First of all, well done on getting a job interview at all; companies potentially have to wade through hundreds of applications, whittling them down to a shortlist. Even getting that far is an achievement, though you will, of course, want to go one step further and land that dream job.
The purpose of a job interview is not solely to decide whether you have the capacity to perform the tasks assigned to you.
The purpose of a job interview is to form a rounded impression of suitable candidates professionally and personally to decide whether they have the motivation and personality to succeed, thrive and develop in a particular environment and field.
With that in mind, here are five of what we think are the top tips for maximising your potential at job interview and landing the job you want.
Preparation, Preparation, Preparation
You wouldn’t go into an important exam without revising; the same goes for a job interview. Make sure to arm yourself with a good knowledge of the company and role; the interviewers will almost certainly ask about your range of knowledge. An in-depth understanding of the company displays enthusiasm.
Try to anticipate the questions your interviewer is going to ask; it’s good to prepare answers to as many questions as possible. But you can be sure that you’re going to be asked questions about your competencies and how they apply to that particular role.
First Impressions Are Everything
Leaving a good first impression may not secure you the job in question, but not doing so will almost certainly scupper your chances.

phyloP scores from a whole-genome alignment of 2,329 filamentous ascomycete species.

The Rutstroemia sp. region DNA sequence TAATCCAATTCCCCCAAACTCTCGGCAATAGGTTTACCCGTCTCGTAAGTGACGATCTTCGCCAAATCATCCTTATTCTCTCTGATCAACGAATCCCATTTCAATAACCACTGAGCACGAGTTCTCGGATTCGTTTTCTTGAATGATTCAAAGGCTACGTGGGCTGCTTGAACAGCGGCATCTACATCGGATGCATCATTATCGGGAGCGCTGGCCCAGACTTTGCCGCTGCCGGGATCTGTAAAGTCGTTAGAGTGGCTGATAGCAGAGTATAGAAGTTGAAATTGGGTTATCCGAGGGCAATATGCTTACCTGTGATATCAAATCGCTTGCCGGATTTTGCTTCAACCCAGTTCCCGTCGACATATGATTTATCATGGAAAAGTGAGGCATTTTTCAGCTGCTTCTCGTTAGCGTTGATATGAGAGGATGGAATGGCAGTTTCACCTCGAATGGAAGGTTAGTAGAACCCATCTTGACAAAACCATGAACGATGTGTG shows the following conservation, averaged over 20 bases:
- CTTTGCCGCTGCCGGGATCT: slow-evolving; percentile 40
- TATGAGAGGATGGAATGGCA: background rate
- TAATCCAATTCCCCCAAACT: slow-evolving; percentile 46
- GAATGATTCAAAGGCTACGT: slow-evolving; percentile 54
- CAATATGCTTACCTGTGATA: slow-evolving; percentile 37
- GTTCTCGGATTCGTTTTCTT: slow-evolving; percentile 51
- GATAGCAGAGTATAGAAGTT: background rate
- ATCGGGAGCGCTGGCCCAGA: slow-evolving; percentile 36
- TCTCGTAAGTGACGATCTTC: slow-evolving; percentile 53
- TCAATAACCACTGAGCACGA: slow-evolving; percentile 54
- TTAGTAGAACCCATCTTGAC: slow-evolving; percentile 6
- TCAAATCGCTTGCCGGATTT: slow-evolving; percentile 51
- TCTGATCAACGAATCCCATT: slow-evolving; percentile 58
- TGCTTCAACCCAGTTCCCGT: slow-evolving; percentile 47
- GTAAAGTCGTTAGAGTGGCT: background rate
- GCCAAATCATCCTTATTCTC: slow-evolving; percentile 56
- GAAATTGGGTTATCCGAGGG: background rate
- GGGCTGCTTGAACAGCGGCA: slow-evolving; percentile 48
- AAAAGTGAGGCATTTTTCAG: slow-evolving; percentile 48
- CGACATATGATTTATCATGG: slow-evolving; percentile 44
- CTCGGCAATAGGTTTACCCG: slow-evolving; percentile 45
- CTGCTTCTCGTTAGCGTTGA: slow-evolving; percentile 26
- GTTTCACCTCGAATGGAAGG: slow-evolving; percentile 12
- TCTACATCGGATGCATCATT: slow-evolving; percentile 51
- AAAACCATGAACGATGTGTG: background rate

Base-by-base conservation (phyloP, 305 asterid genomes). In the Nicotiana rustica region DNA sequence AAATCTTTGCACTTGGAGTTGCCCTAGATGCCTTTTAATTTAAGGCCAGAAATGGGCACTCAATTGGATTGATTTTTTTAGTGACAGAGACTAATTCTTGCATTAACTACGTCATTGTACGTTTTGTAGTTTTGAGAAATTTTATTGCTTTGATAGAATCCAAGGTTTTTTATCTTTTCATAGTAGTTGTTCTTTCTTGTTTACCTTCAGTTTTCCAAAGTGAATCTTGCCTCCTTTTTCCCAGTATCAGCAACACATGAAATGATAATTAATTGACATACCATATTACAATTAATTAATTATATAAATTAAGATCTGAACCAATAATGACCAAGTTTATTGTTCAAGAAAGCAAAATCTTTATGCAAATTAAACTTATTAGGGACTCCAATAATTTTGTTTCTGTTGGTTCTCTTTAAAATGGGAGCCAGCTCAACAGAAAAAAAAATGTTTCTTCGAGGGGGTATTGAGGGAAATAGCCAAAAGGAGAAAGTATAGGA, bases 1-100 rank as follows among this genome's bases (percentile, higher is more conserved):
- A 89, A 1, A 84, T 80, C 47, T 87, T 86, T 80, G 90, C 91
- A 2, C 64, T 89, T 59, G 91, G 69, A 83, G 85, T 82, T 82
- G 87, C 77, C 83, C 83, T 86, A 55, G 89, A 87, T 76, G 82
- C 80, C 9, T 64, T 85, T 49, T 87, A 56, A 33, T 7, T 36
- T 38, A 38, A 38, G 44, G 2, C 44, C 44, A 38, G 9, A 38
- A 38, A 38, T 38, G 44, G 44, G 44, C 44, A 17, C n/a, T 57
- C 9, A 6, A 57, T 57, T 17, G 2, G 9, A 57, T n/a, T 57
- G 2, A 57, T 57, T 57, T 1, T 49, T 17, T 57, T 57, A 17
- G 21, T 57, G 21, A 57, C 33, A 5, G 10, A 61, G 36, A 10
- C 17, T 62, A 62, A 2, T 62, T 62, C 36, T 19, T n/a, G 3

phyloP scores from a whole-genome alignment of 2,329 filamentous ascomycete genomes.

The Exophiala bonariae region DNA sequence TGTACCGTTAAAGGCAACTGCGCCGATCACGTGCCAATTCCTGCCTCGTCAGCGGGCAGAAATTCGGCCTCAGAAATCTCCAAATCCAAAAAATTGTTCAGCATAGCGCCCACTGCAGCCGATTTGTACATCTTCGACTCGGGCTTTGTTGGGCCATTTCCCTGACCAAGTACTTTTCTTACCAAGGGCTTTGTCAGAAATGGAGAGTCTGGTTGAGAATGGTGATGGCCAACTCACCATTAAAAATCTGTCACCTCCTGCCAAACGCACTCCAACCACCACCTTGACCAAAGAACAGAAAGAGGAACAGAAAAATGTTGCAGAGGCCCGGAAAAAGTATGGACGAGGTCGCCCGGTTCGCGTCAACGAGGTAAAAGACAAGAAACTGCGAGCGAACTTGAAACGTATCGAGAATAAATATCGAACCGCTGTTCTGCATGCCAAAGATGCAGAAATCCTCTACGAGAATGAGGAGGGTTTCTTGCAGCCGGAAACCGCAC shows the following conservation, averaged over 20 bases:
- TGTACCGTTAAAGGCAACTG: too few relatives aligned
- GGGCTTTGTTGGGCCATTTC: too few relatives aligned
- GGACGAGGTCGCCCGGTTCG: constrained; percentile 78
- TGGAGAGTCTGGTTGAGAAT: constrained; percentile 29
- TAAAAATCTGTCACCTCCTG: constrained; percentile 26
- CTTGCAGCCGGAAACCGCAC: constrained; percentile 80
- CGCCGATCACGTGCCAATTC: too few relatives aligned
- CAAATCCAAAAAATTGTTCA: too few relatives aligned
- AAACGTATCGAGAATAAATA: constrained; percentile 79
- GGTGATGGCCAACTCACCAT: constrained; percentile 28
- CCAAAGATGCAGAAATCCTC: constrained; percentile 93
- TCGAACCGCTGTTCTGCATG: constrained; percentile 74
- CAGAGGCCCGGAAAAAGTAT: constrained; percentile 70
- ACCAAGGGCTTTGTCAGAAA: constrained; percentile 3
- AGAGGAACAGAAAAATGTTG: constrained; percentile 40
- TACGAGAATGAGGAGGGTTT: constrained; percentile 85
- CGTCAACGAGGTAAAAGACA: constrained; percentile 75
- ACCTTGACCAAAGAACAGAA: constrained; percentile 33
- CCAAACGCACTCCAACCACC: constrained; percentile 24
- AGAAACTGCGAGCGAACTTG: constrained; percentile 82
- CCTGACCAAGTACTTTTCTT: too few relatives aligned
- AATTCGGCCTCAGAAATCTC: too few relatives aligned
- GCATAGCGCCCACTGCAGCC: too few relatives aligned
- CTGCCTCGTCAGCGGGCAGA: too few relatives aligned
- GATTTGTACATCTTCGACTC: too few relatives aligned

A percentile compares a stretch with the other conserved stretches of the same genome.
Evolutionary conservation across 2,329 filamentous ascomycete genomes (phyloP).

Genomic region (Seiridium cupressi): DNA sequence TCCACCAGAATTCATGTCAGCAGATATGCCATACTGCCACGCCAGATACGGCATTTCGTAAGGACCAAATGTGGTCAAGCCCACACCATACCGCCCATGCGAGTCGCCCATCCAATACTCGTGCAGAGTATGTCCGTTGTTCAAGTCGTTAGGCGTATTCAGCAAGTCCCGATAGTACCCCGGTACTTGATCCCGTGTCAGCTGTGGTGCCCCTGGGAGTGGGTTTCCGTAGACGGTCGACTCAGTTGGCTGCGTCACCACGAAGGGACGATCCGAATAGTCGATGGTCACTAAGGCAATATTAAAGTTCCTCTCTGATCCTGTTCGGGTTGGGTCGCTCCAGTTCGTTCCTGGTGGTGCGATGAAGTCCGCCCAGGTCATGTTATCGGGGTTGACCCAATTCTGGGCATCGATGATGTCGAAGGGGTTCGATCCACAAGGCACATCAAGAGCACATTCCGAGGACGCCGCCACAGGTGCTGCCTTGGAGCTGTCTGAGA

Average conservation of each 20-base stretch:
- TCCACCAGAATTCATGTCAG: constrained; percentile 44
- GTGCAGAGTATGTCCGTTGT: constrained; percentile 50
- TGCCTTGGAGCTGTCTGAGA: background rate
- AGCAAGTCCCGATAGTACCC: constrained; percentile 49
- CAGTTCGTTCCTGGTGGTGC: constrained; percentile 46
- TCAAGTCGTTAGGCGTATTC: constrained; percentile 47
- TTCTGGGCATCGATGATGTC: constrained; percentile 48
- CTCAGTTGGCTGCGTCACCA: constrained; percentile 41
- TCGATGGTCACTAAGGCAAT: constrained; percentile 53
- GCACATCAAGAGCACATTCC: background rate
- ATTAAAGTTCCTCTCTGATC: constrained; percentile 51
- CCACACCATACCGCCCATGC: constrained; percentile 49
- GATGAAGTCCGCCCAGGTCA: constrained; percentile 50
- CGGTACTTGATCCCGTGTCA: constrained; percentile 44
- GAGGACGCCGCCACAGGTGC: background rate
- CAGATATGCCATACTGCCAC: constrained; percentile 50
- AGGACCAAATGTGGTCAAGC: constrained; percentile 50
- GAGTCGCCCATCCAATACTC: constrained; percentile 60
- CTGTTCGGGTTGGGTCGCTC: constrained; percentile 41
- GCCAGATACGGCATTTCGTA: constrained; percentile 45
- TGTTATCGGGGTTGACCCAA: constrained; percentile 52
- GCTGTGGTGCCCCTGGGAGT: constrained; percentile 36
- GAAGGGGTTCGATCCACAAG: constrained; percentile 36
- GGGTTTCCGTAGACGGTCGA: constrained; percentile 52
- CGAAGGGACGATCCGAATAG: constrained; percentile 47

Ensure you dress neatly and smartly; a suit is the usual expected standard for men, while a nice blouse or shirt for women tends to work well. Turning up on time helps too; if you turn up late to a job interview how late will you be for work?!
Be confident, friendly and polite too, but don’t get too personal. Remember, you want to leave a good impression, but this is a professional meeting; your interviewer is not your friend, yet.
Stay Calm Under Pressure
Every interview is going to yield a tricky question or two and panicking in the face of adversity is not a skill your prospective employer is looking for. Stay cool, calm and collected, answering everything thrown at you to the best of your ability.
Don’t rush into your answers either. No one expects you to have formulated an answer off the cuff; collect yourself, consider your answer and then speak. Making sure you do this will ensure you provide the best account of yourself.
Almost every interviewer or panel will offer you the opportunity to ask a question at the end of an interview. Do not, under any circumstance, turn this opportunity down.
Asking questions demonstrates that you’re deeply interested in the role and can help you find out a bit more about office culture or what working at the new company will be like. But don’t ask questions about money or time off – no employer wants someone who’s more focused on time off than on the job.
What Never To Do
There are, of course, numerous things you should avoid doing at interview; you want your prospective employer to go away with the best possible impression of your nature, personality and work ethic.
While being negative about your previous employer may not seem directly harmful to your chances of landing your dream job, bad mouthing in general does not reflect well on you.
The same goes for rambling (be succinct), lying (you’ll get found out), being too personal (your financial situation isn’t important), discussing remuneration or time off and swearing. Remember to give the best possible account of yourself.